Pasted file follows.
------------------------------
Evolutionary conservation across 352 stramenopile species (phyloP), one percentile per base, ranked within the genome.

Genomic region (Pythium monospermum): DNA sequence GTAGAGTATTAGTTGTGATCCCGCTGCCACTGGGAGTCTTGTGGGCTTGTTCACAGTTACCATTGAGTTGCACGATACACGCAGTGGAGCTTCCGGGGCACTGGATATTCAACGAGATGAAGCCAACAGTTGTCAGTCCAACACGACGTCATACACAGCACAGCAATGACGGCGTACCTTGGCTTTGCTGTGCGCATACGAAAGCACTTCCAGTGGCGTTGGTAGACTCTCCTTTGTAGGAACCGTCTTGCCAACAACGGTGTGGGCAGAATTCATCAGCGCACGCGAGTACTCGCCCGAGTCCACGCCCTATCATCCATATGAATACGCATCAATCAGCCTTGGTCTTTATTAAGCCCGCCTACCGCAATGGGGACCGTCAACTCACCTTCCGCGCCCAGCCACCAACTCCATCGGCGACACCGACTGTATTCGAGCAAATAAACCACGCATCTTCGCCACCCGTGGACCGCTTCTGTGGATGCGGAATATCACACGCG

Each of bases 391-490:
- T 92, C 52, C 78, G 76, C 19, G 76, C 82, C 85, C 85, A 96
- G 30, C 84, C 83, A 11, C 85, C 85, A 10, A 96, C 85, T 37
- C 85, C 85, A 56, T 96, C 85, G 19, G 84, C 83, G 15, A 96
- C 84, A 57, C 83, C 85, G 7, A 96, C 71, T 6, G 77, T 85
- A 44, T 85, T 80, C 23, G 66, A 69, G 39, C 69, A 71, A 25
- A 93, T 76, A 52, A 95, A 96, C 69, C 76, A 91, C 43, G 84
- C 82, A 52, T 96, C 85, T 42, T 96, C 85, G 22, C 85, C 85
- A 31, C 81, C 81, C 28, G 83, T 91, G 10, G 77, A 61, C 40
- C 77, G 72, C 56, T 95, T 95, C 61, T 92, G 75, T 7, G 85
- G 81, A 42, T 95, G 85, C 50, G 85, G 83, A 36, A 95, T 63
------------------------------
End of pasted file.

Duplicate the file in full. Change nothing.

Evolutionary conservation across 352 stramenopile species (phyloP), one percentile per base, ranked within the genome.

Genomic region (Pythium monospermum): DNA sequence GTAGAGTATTAGTTGTGATCCCGCTGCCACTGGGAGTCTTGTGGGCTTGTTCACAGTTACCATTGAGTTGCACGATACACGCAGTGGAGCTTCCGGGGCACTGGATATTCAACGAGATGAAGCCAACAGTTGTCAGTCCAACACGACGTCATACACAGCACAGCAATGACGGCGTACCTTGGCTTTGCTGTGCGCATACGAAAGCACTTCCAGTGGCGTTGGTAGACTCTCCTTTGTAGGAACCGTCTTGCCAACAACGGTGTGGGCAGAATTCATCAGCGCACGCGAGTACTCGCCCGAGTCCACGCCCTATCATCCATATGAATACGCATCAATCAGCCTTGGTCTTTATTAAGCCCGCCTACCGCAATGGGGACCGTCAACTCACCTTCCGCGCCCAGCCACCAACTCCATCGGCGACACCGACTGTATTCGAGCAAATAAACCACGCATCTTCGCCACCCGTGGACCGCTTCTGTGGATGCGGAATATCACACGCG

Each of bases 391-490:
- T 92, C 52, C 78, G 76, C 19, G 76, C 82, C 85, C 85, A 96
- G 30, C 84, C 83, A 11, C 85, C 85, A 10, A 96, C 85, T 37
- C 85, C 85, A 56, T 96, C 85, G 19, G 84, C 83, G 15, A 96
- C 84, A 57, C 83, C 85, G 7, A 96, C 71, T 6, G 77, T 85
- A 44, T 85, T 80, C 23, G 66, A 69, G 39, C 69, A 71, A 25
- A 93, T 76, A 52, A 95, A 96, C 69, C 76, A 91, C 43, G 84
- C 82, A 52, T 96, C 85, T 42, T 96, C 85, G 22, C 85, C 85
- A 31, C 81, C 81, C 28, G 83, T 91, G 10, G 77, A 61, C 40
- C 77, G 72, C 56, T 95, T 95, C 61, T 92, G 75, T 7, G 85
- G 81, A 42, T 95, G 85, C 50, G 85, G 83, A 36, A 95, T 63